I love the old hymns. I have my Grandma Joachim to thank for that, as she would play hymns on her pump organ every time I was at her house. 
It's not that we didn't sing hymns in church, but I grew up in a parish with more contemporary songs/hymns for the most part. And I love those as well! At the recent Matt Maher concert, he referenced this, playing a bit of "Here I Am, Lord," a song any Catholic about our age would recognize as a more contemporary standard in our masses. (Hearing that song on one of his former albums a few years back is, in fact, how I first discovered that Matt Maher is Catholic, which is quite rare amongst Christian singers.) He explained that although those songs are great and worthy, his new album contains references to the old hymns, that he actually learned after receiving hymnals from his Baptist and Methodist grandmothers. He also told some of the stories behind the hymns, how the writer of "Just as I Am" suffered pain so great that many days she could only move from her bed to her couch. Still, she used the talents she received from God to go beyond that pain and write one of the best known hymns in the world today. A common thread throughout these hymns as they were often the product of great suffering--another reminder that God brings beauty from ashes. My girls and I also recommend Matt's "What A Friend,"--a fun twist on "What a Friend We Have in Jesus."

If you asked me what my favorite hymn is, I would answer "How Great Thou Art." That hymn--especially the last verse--gets me every single time. I don't think I will ever be able to finish that hymn without tears running down my face, and really, I hope I never can. David surprised me with this "How Great Thou Art" and it's been in our living room, surrounded by our parents' and grandparents' wedding pictures since we moved into our living room 13 years ago.

However, in the dark days of 2012, I often found these words from "Amazing Grace" as my greatest comfort--"The Lord has promised good to me. His word my hope secures!" As I have been changing my decor in my living room, I had been wanting something with those words on it. First I had to start with the background. It had to be big--about 4' by 2 1/2'--and David's cousin Cyndi (of CB Designs--check out her website!) helped me out with that by making me a barnwood canvas. I cut my own stencils with an X-acto knife and I looked up a few tutorials on Pinterest on how to do the lettering. I thought it was done last week when I completed the words, but it needed something else. I found a flower stencil at Hobby Lobby and, while cleaning out our garage attic, I found an old lock still attached to one of the house's original doors. Now it is ready for our living room and to remind all of us of God's great promises every day, these promises so often expressed through the great hymns that have been passed down through the generations.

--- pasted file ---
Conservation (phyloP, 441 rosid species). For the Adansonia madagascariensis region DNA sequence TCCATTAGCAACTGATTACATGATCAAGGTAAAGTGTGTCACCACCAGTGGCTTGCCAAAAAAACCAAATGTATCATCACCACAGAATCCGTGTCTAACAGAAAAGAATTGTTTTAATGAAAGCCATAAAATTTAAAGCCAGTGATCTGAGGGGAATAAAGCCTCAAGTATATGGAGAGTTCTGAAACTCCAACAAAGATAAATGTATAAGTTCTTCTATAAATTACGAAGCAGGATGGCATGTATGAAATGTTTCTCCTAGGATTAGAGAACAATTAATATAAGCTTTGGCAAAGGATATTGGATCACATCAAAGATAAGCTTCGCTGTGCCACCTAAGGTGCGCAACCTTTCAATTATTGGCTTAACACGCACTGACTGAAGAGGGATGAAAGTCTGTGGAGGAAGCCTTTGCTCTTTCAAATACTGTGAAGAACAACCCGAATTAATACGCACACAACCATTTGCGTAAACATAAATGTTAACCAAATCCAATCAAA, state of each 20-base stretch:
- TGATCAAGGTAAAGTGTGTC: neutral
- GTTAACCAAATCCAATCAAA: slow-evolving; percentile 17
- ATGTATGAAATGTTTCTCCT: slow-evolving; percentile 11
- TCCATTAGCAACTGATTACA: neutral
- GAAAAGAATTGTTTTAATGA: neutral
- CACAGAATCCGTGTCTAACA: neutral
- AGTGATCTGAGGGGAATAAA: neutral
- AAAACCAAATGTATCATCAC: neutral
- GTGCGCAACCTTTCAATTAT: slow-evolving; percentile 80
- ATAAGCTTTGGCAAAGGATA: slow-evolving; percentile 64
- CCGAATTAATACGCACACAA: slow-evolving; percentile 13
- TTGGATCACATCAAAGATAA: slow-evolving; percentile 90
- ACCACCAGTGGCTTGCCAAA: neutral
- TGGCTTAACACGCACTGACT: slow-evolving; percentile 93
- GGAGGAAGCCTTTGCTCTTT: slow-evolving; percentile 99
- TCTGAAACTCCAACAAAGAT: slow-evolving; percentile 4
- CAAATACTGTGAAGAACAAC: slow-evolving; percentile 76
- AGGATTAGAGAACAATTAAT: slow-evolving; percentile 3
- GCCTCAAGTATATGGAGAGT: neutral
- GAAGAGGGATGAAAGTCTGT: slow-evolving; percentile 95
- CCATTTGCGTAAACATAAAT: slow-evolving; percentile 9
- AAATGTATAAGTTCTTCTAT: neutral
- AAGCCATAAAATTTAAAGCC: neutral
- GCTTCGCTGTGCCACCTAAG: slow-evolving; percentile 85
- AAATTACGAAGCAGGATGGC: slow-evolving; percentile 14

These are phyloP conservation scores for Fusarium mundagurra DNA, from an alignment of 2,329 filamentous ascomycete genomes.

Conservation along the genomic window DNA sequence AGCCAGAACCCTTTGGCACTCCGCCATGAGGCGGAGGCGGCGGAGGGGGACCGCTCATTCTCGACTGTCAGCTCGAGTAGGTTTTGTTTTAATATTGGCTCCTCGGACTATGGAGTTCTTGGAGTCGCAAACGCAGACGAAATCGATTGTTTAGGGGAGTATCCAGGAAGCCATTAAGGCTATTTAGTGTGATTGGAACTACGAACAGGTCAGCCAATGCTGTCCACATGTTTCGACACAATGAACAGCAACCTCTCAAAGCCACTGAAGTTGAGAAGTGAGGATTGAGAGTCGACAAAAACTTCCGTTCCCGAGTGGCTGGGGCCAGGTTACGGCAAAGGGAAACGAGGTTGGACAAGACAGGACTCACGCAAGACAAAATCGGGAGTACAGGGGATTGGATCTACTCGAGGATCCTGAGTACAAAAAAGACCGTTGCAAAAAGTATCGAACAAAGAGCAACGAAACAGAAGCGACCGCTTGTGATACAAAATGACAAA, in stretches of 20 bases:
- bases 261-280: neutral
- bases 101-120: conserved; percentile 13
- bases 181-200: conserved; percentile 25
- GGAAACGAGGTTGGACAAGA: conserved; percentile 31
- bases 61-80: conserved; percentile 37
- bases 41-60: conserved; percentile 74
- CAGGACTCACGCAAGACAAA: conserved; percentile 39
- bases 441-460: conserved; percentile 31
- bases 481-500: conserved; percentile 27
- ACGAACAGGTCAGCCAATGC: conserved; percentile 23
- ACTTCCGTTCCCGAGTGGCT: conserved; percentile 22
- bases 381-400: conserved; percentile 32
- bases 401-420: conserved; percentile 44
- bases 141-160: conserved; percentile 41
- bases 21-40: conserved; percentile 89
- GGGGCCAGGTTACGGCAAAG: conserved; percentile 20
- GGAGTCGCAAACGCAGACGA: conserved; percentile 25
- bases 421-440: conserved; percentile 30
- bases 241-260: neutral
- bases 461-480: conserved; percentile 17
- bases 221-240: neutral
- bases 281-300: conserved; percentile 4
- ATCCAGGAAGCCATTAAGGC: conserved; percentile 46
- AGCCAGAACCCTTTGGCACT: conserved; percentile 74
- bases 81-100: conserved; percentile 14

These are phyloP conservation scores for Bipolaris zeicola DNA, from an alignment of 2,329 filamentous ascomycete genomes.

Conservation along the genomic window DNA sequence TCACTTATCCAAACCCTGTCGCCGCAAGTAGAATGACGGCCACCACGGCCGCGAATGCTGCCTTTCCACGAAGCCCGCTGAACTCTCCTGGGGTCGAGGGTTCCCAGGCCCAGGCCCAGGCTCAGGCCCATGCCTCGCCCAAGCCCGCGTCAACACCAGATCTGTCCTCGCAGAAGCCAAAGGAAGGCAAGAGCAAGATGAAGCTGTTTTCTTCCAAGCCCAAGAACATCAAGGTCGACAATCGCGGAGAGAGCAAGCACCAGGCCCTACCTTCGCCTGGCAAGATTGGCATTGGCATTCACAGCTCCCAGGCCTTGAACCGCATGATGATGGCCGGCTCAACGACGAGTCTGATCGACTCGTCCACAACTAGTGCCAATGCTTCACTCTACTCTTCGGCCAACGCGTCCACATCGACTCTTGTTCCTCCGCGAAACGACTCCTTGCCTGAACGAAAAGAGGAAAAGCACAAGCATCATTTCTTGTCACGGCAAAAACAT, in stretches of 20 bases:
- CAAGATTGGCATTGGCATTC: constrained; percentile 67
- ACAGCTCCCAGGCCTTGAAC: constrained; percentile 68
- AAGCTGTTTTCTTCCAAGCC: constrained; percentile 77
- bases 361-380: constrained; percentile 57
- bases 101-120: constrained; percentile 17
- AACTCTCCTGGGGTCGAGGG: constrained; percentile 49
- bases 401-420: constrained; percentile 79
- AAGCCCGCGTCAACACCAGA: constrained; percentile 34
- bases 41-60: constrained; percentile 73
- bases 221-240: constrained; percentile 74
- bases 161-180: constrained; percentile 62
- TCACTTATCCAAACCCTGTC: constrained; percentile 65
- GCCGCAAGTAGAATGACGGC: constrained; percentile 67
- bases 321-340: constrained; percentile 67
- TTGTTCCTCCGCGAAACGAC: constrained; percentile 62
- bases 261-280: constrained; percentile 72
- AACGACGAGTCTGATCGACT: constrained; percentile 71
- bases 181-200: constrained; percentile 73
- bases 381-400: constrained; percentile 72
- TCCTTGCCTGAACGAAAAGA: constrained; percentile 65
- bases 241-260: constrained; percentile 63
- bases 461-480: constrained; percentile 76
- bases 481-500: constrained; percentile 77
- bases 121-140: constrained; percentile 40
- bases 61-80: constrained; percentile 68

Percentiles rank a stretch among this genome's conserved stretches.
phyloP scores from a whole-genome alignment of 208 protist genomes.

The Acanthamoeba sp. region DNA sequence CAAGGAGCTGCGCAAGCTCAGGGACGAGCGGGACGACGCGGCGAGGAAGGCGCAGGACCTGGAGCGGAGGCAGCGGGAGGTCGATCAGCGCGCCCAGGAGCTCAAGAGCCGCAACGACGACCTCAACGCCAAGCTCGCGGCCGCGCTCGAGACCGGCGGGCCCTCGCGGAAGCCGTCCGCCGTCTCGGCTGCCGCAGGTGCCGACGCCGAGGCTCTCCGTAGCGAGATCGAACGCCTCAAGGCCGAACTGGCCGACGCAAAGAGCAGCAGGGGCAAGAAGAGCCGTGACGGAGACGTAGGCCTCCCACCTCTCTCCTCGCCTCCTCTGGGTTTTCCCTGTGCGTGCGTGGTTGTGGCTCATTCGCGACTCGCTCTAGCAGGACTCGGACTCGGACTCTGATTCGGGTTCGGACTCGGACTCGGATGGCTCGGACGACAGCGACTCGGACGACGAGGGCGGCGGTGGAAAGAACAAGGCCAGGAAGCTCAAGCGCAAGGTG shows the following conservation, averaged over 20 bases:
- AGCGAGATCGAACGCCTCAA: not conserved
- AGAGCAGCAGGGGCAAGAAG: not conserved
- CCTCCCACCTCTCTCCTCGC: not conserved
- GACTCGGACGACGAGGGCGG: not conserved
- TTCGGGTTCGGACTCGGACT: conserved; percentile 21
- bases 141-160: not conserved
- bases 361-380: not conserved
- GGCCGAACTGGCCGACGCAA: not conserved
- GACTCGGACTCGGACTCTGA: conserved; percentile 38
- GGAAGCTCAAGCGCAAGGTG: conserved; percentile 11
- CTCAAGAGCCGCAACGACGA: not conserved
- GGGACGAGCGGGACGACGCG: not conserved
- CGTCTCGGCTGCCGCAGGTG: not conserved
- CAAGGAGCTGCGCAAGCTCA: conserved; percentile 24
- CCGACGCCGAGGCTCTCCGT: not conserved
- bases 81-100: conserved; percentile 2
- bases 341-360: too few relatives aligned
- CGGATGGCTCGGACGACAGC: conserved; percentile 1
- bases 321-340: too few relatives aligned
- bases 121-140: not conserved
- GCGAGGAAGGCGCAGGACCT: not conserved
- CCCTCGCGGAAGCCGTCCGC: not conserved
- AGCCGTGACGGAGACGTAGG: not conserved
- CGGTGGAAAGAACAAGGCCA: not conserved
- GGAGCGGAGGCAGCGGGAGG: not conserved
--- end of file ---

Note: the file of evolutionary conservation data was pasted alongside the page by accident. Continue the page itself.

Thursday, April 19, 2018

Music Contest

Since impending weather caused the usual Middle School Band Contest to be cancelled, the Northwestern students performed in front of a judge at school Wednesday.
Mr. Dale Fiedler was also my judge when I was in 5th-8th grade, so it was great that my boys were able to have him, too. He is always encouraging and a great band director. As an added bonus, Mrs. Thorson offered to play for the boys, so I was able to sit and watch them perform. (It helped with my nerves a little, but I am still always nervous for them knowing how much time they have put in practicing at home.) 
Their practice paid off as Landen received a 1 for his solo, "Thrice Happy the Monarch," and Nathan received a 1+ for his solo, "Ruby."

Wednesday, April 18, 2018

State FFA

The South Dakota FFA Convention was held in Brookings this past Sunday-Tuesday. The Northwestern Area Chapter did very well with several teams and students placing in their events.
Landen left home with the goal of placing in the top 10 in Ag Mechanics and he reached his goal by placing 10th as an 8th grader.

Nathan was most excited that Landen won a drill.  I think he has plans for it, too. :)

Landen also received first place in Ag Mechanics at the Groton Career Development Event prior to state.

In its 2nd year, Northwestern Area FFA is on A Mission to Grow the Tradition and they are off to a great start!

Thursday, April 12, 2018


We celebrated Easter with both sets of grandparents and the Koenig family this year. We had a great day and the weather was even nicer than expected.

Gabe was able to meet one of the new chicks on the farm. 

Nathan, Teresa and Rachel had a 2nd annual BMX Fundraiser for Cranio Care Bears. Nathan and Teresa raced, while Rachel was in charge of selling lemonade. They were able to send $20 to help with care packages!

It wouldn't be Easter without decorating eggs, too!

Uncle Vince and Landen were happy to hide eggs for the younger kids in the backyard . . . and the trees. :)

We ended our Easter day tired, but very, very blessed!